Download *.brd,*.sch and library archive of a project PCB 
Open the *.brd or *.sch file in Eagle and go to File -> Export -> Partlist
Save the partlist as text file and add it to the wiki page of that PCB
2.1 Footprint validation
The saved partlist contains several columns, the "device" and "library" are the most important. (note: "0402" components are standard SMD parts and the footprint will likely be just fine, more important are the non standard parts)
Pick a line from the partlist and use a search engine to find a datasheet of the "device" matching the entire partnumber.
Most of the time either the manufacturers website or the distributors (farnell, RS, digikey, mouser) will offer them for download.
Add the partnumber and datasheet URL to the partlist table
Each part in the part list has a library name, we can open this library in Eagle.
Extract the "libraries archive" from the files section to a local directory where you can access it with Eagle.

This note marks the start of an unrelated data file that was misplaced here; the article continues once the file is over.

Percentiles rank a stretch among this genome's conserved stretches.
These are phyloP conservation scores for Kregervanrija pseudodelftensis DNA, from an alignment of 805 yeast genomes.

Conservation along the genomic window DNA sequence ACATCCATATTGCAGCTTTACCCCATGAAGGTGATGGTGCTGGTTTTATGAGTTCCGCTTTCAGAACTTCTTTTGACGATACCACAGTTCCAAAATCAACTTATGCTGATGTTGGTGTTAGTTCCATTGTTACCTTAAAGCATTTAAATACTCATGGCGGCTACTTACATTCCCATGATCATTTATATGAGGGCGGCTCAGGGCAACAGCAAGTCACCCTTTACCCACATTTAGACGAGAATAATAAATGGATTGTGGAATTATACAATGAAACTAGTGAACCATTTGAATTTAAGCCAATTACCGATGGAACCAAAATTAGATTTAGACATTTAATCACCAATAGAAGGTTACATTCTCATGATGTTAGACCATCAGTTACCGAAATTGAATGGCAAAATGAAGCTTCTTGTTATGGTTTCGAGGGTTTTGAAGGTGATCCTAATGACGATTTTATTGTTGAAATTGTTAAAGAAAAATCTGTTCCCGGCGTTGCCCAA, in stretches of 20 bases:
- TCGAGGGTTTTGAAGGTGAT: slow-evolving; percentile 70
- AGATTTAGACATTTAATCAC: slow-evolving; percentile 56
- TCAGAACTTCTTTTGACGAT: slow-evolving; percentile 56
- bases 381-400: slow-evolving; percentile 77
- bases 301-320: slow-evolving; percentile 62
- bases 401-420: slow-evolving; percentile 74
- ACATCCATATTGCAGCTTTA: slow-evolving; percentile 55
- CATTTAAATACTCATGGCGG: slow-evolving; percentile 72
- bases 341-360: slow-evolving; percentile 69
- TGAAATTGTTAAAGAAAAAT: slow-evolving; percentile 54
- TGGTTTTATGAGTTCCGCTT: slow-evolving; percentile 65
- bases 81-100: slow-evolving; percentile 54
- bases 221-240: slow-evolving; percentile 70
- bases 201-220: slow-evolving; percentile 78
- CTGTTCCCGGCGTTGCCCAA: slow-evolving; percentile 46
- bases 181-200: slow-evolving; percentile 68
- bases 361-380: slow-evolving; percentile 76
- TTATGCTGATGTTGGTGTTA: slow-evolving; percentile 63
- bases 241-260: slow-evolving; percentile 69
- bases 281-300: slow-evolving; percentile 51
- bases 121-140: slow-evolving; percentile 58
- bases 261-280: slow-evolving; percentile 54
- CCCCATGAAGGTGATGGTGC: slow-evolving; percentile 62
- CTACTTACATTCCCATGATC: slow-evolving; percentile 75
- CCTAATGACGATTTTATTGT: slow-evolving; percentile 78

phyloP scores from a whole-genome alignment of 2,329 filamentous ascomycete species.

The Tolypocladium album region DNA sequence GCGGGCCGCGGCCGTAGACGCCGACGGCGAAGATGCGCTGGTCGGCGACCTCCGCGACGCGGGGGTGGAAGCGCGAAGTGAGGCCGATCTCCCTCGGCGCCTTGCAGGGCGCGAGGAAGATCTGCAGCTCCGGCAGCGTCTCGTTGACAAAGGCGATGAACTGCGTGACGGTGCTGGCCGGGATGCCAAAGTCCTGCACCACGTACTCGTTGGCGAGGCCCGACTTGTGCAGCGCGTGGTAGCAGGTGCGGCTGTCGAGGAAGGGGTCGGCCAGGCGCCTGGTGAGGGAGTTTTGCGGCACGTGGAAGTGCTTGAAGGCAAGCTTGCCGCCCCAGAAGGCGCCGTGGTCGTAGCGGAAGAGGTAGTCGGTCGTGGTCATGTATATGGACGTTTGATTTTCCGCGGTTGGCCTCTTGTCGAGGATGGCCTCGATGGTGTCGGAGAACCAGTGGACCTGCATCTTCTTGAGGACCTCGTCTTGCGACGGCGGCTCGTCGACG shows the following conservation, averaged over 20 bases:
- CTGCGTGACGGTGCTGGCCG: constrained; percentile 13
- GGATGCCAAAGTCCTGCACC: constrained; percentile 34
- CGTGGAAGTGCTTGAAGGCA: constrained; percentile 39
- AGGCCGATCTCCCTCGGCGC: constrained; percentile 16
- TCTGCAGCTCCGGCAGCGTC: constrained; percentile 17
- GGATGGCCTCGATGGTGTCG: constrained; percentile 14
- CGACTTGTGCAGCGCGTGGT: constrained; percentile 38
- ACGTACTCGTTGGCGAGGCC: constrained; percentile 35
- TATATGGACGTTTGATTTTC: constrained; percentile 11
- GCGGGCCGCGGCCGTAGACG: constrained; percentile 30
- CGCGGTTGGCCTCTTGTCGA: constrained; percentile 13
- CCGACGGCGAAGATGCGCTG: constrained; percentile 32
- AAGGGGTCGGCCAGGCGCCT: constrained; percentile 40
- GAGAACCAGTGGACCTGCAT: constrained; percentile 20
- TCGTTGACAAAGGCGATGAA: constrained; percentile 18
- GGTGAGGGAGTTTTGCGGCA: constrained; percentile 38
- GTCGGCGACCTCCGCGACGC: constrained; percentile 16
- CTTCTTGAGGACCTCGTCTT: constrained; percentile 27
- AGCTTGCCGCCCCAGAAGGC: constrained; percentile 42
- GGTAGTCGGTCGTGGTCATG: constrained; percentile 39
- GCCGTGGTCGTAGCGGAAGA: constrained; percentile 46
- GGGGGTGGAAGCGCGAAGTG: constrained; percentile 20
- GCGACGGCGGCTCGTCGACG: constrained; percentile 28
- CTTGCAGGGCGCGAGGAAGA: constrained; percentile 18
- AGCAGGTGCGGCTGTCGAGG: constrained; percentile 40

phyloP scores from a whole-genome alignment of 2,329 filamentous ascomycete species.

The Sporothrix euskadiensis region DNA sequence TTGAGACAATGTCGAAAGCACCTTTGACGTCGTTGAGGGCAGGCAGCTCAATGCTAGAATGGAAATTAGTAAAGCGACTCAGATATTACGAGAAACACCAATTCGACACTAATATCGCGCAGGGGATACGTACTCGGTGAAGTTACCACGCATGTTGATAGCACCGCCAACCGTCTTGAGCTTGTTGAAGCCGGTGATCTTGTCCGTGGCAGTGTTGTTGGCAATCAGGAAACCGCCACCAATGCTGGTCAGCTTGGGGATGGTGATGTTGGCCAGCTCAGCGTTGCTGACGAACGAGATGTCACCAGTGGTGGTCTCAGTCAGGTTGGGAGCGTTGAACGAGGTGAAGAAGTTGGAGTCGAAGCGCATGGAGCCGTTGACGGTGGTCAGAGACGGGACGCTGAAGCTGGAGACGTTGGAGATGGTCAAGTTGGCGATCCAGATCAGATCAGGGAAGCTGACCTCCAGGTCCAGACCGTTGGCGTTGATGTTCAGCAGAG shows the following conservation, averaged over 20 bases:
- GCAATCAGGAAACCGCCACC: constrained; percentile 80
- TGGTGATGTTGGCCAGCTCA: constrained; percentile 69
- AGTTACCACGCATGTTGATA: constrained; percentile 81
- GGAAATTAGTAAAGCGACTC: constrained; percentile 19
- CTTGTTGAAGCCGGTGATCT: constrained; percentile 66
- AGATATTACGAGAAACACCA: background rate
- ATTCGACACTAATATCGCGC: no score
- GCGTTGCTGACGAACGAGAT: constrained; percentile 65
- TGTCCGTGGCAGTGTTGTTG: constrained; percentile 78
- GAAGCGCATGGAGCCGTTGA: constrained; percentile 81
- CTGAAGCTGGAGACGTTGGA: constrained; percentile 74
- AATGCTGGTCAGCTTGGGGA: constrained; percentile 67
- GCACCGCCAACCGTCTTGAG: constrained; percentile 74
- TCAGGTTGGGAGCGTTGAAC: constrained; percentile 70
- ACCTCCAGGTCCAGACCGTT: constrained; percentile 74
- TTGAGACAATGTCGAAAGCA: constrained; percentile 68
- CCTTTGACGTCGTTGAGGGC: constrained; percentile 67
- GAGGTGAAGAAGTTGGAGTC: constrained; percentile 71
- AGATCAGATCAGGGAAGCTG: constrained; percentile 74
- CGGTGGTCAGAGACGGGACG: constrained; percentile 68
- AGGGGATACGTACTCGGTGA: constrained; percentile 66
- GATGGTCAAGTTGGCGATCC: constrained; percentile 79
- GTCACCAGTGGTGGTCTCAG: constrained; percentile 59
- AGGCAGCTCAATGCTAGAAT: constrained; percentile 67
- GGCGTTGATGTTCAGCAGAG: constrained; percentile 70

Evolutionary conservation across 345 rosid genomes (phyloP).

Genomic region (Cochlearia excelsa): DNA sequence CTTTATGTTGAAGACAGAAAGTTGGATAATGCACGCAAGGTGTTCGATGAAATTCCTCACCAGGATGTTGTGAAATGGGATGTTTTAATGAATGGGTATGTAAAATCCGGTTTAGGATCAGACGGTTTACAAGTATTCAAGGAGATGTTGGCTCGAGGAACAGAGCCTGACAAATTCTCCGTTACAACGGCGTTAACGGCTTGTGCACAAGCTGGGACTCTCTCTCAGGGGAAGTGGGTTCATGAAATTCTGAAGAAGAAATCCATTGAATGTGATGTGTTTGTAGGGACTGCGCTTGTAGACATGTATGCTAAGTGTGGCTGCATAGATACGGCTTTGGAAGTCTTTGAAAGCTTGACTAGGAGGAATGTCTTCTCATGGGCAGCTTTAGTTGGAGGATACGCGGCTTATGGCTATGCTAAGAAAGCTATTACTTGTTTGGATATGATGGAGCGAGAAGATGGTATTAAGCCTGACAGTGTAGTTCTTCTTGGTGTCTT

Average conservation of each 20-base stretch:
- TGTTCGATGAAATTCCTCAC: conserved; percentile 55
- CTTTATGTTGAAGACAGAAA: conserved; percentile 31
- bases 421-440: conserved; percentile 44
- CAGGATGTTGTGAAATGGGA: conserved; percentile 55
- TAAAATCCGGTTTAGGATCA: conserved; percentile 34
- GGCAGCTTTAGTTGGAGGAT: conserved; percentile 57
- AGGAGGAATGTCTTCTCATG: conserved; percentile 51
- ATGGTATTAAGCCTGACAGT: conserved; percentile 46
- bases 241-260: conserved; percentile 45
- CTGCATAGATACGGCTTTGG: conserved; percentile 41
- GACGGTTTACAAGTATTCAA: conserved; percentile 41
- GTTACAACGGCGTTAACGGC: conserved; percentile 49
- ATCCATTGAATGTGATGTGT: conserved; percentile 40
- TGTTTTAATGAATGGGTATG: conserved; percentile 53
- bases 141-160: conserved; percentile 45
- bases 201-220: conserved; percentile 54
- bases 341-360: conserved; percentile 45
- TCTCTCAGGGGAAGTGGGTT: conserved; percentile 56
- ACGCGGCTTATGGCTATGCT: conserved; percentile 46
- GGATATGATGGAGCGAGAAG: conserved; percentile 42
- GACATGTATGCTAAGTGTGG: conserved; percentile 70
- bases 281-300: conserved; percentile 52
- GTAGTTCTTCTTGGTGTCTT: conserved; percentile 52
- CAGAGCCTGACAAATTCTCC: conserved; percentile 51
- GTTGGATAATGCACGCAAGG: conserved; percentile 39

In Eagle go to Library -> Open and select the matching library from the extracted files that you want to inspect.
Once the library window opened go to Library -> Package and choose the one matching the devicename in the partlist
2.1.1 The actual checks
Each used part in the library must be validated against the original dataset
Check if the pitch & position of all pads matches the specifications in the datasheet
For through-hole parts check if all pins are fully surrounded by pads (green) - SMD components have red SMD pads
check if the pin numbering/naming (under "Device") is matching the datasheet
2.2 Component Selection
for parts that have no value defined yet check the recommendations and research matching parts
For guidance on part selection specifics ask Bertl on IRC. (optimally provide him with PCB version/revision identification and partlist numbers so he knows exactly what you are talking about)
search for alternative equivalent parts
help us find the best price from mouser, digikey, farnell, RS, etc.